Discoveries: Robert Vivian
By Susan Salter ReynoldsDecember 10, 2011
The Least Cricket of Evening by Robert Vivian
THESE ESSAYS CONTAIN SOME OF THE FINEST writing I have ever read. We readers are big mammals. We lumber through life as best we can, leaving so much in our wake unnoticed. Robert Vivian makes up for this shortcoming. He’s got something extra going on, some reflexive seventh sense, which might be called the ability to make sense of the world. Reading these essays, you grow roots, gain dimension; your universe expands. In the first, “Ghost Hallway,” Vivian describes the ghosts that watch over him patiently in Michigan, particularly the long-suffering woman who lived in his house for decades with her husband and children. “Their senses are alive in mine,” he writes, “just as mine are remade in the memory of theirs.” “I see how after a fight or a death in the family they sat by themselves in the living room, wanting things to be good again, wanting to be healed but not being able to do anything but wait.”
In many of the essays, Vivian admits things about himself, has real-time revelations and epiphanies. For example, toward the end of that first essay, he writes, “I will be the ghost for someone else.” “This is the first time I’ve admitted to myself that I live among ghosts. I have fought the impulse for months, for years, thinking to myself that such an admission bordered on the crazy, the fantastic, the frankly absurd.” Vivian transforms his own anguish into something beautiful: “My whole life has conspired to pry me open to this darkness, layer by delicate layer—not that I may embrace what I find there, but that I might shed myself, finally, of all that is not close to the burning of some deep interior flicker, the one I am learning to reach for like a child holding out empty hands.”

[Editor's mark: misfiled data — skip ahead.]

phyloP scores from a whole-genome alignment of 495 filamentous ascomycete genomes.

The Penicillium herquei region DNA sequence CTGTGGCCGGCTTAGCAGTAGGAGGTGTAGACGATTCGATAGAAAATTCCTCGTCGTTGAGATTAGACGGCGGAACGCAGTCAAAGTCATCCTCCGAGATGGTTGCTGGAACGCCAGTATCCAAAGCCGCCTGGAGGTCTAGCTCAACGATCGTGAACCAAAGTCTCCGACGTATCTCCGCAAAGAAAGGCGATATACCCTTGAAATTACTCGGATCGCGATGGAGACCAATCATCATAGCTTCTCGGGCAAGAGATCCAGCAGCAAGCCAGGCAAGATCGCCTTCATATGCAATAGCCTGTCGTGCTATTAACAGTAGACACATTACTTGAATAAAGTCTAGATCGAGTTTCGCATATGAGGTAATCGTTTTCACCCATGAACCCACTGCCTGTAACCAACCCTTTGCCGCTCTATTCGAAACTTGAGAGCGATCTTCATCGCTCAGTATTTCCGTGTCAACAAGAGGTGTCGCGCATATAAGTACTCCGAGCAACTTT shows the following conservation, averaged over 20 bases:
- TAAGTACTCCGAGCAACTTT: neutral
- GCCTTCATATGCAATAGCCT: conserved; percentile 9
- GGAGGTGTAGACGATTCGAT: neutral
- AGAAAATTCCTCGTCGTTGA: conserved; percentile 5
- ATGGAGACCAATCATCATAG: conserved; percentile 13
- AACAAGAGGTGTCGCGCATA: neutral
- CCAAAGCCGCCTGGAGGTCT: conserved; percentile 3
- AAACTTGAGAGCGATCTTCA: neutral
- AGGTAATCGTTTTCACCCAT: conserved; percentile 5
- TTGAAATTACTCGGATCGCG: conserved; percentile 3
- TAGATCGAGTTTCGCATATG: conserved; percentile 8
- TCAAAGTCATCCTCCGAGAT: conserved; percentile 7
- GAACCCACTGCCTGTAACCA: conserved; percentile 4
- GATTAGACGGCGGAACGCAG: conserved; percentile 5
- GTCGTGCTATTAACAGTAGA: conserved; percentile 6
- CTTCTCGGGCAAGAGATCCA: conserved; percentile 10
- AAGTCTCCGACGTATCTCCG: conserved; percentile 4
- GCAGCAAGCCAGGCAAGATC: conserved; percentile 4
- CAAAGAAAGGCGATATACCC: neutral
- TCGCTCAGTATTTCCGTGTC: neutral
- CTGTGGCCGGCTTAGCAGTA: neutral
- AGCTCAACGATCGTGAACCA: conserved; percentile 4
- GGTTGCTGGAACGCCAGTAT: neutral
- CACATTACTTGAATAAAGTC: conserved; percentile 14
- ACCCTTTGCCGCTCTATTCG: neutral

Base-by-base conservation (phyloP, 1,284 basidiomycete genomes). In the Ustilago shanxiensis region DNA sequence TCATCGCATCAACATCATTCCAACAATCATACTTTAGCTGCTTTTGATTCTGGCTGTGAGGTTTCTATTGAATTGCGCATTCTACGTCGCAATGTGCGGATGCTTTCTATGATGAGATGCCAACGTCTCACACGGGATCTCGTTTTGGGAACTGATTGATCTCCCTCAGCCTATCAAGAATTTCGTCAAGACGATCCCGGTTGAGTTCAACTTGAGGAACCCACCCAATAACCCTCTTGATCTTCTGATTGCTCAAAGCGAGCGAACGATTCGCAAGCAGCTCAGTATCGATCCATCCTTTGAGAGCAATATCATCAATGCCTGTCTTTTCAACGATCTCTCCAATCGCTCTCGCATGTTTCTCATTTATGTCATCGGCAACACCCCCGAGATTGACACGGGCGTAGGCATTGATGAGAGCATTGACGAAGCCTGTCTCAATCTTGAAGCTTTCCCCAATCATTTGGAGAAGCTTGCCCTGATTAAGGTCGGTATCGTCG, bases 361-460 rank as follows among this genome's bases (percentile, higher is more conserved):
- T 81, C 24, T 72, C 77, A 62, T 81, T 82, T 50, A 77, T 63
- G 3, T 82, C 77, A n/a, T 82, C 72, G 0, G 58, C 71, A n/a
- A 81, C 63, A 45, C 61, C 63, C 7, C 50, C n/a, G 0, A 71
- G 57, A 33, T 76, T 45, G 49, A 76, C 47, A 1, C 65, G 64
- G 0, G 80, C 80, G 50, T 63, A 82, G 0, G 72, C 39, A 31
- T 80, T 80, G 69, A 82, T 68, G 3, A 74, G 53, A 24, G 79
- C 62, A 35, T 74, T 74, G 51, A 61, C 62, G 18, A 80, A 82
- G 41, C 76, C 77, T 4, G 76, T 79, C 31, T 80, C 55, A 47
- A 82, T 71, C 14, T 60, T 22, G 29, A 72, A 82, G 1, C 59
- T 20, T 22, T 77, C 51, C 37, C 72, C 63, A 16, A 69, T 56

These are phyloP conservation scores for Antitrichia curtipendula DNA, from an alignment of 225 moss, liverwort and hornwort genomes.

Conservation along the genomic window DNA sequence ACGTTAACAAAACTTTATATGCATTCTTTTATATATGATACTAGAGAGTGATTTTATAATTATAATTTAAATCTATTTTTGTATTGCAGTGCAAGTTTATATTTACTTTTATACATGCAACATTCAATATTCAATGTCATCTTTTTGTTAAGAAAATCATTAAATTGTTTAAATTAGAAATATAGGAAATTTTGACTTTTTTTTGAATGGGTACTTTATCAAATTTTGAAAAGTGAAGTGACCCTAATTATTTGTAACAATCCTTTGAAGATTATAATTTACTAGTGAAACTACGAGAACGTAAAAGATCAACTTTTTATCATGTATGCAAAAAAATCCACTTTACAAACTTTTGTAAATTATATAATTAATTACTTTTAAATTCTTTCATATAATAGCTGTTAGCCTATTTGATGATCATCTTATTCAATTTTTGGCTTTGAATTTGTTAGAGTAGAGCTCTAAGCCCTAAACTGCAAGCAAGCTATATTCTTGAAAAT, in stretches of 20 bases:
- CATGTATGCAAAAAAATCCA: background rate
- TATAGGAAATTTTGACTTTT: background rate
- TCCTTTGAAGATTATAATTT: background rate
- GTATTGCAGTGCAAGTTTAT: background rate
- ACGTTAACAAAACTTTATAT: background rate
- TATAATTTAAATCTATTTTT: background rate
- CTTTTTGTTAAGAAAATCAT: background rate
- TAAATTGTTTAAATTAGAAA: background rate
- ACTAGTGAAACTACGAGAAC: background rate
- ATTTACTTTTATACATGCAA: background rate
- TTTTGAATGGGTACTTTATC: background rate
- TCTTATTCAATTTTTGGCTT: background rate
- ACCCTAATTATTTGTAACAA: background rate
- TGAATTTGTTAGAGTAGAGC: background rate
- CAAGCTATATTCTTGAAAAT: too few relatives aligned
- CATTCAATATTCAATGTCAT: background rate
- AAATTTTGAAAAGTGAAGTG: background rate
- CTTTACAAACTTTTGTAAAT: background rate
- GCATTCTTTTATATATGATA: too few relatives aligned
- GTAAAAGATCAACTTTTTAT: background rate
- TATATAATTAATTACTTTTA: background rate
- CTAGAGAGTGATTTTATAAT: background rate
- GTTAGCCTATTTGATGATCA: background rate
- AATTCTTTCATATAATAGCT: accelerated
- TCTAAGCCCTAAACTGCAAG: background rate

Vivian admits that three times in his life he has had the urge to pray, all three on a public bus. In these moments, these ecstatic experiences, “the whole weft of it is incandescent, lit up from within, a complete awareness … each step a little closer to some mysterious truth.” Rarely are we let in like this, with explanations and observations offered so simply, free of ties, free of ego. Many things are forgiven: the reader’s strangeness, the self-centered search for meaning, and the clumsy efforts to be a better person, even being American. “The ache I don’t fully understand,” he writes, “is somehow part and parcel of the same lodestone of peculiarly American woe chipped from the enormous monolith of towering stone called the American dream.”
There’s so much alchemy here: sadness, inadequacy are converted into peace; ugliness into beauty. Vivian sees the “frail loveliness” of laundry, the glowing leaves of locust trees in working-class neighborhoods in his home state of Michigan, dust motes that “burst into a catastrophe of blinding light,” fog clustered around porch lights caught in his car’s headlights, the dirt-rimmed fingernails of an old woman holding her hands out for money on a street in Budapest, “tiny aureoles of doom,” that look as though “they had been painted on by a scavenging angel.”
Susan Salter Reynolds is a book critic and writer who lives in Los Angeles and Vermont. She has three children: Sam, Ellie, and Mia.
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